Fugro has tested a multi-sensor approach to balance growing data needs with limited agency budgets. Coastal mapping programmes are quickly becoming a priority for government agencies across the globe. The desire to better define and understand the land/sea interface is based on several interrelated factors, including sea-level rise and its impacts on coastal populations, the growth of and reliance on a blue economy, and the need to maintain critical nearshore habitats in the midst of a changing landscape.
(By José Martínez Díaz and Don Ventura, Fugro USA)
In support of its hydrographic charting programme, the US National Oceanic and Atmospheric Agency (NOAA) Office of Coast Survey contracted Fugro to provide surveying services in Penobscot Bay, Maine, USA during the summer and autumn months of 2016. The project site encompassed approximately 370 square kilometres in an area characterised by a vibrant lobster fishing industry and high vessel traffic. According to NOAA, most of this area had not been surveyed in more than 60 years and a modern hydrographic survey was needed to update official nautical charts (Figure 1).
The original task order called for data acquisition using multibeam echo sounder systems (MBES) mounted on coastal-capable vessels. But given the bay’s jagged and rocky shoreline, Fugro considered that a vessel-based survey of the nearshore waters would prove time-consuming and potentially dangerous. While large numbers of submerged rocks were previously marked on existing charts, these vintage datasets were created before the age of full-bottom coverage ensonification. As a result, crews would need to navigate slowly to avoid uncharted hazards. Additionally, the survey was scheduled to take place at the peak of the lobster season, which would further hamper productivity due to the high density of lobster trap rigging and the constant need to avoid entanglement.
In an effort to streamline the survey schedule, reduce the number of required personnel and mitigate property damage and personnel safety, Fugro worked with NOAA to develop a survey plan that would combine vessel-based MBES with airborne Lidar bathymetry (ALB), exploiting the benefits of each sensor system for a faster, more cost-effective programme. The use of ALB was focused on shallow-water areas with a depth of less than 8 metres. This portion of the survey met NOAA charting requirements for least depth information in a safe and efficient manner. Additionally, reflectance imagery generated from the full-waveform ALB was used to extract natural and manmade coastal features near and above the water surface, allowing for the extrapolation of the mean high water line, used to represent the land boundary on nautical charts. Digital imagery acquired with ALB data collection also produced orthorectified imagery mosaics showing the features and conditions present at the time of survey.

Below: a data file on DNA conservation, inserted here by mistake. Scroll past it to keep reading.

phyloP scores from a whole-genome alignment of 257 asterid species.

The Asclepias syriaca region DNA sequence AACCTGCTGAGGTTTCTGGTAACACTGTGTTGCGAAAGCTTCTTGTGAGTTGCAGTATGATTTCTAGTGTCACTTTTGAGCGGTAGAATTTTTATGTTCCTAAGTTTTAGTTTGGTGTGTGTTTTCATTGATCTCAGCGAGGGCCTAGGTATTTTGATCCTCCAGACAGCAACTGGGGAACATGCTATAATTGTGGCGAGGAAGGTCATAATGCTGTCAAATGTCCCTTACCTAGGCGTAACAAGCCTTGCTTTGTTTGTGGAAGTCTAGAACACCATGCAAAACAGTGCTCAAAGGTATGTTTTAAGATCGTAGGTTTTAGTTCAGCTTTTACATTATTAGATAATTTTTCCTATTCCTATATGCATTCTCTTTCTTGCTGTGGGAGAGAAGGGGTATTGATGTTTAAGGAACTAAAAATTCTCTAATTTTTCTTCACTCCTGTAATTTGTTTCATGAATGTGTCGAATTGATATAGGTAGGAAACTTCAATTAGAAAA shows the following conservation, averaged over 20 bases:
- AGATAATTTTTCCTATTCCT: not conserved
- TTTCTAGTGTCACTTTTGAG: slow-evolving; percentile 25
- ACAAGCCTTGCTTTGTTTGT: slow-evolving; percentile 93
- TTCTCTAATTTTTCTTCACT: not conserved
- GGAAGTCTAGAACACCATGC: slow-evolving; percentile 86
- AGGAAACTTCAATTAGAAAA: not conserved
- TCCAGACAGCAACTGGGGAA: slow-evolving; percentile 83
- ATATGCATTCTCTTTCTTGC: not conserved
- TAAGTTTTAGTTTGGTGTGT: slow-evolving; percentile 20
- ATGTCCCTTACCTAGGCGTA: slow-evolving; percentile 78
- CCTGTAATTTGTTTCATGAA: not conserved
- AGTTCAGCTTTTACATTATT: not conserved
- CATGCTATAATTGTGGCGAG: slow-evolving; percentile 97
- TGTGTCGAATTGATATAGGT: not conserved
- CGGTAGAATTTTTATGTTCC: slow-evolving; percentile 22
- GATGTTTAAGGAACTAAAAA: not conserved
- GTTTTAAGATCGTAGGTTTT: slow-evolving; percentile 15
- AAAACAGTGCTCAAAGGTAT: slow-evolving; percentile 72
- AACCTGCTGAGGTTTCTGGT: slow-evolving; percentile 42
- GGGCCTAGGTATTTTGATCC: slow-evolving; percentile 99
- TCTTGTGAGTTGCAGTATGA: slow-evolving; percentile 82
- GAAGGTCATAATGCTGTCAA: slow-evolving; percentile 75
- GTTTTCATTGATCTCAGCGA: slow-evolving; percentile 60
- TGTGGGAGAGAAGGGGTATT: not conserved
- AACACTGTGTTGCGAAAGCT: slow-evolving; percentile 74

Surveying with MBES and ALB technologies also motivated Fugro to undertake, at no additional cost to the client, the generation of satellite derived bathymetry (SDB) data in concert with partner EoMap GmbH, of Seefeld, Germany. The purpose of the SDB survey was to evaluate its deliverables against fully attributed and quality-assured active sensor data from the ALB and MBES surveys. This represented the latest in a considerable library of real-world data comparisons conducted by Fugro and EoMap to help quantify results in various regional scenarios and develop a strategy for the future employment and utility of the technology.
There are multiple ways to generate bathymetry from multispectral imagery sources. EoMap uses a physics-based method aimed at reconstituting the loss of visible and near-infrared spectral information that occurs when light from the satellite sensor travels through the atmosphere and water. By resolving these light-transfer issues, EoMap can retrieve the optical properties of the environment to normalise seabed reflectance measurements and provide water depth estimations.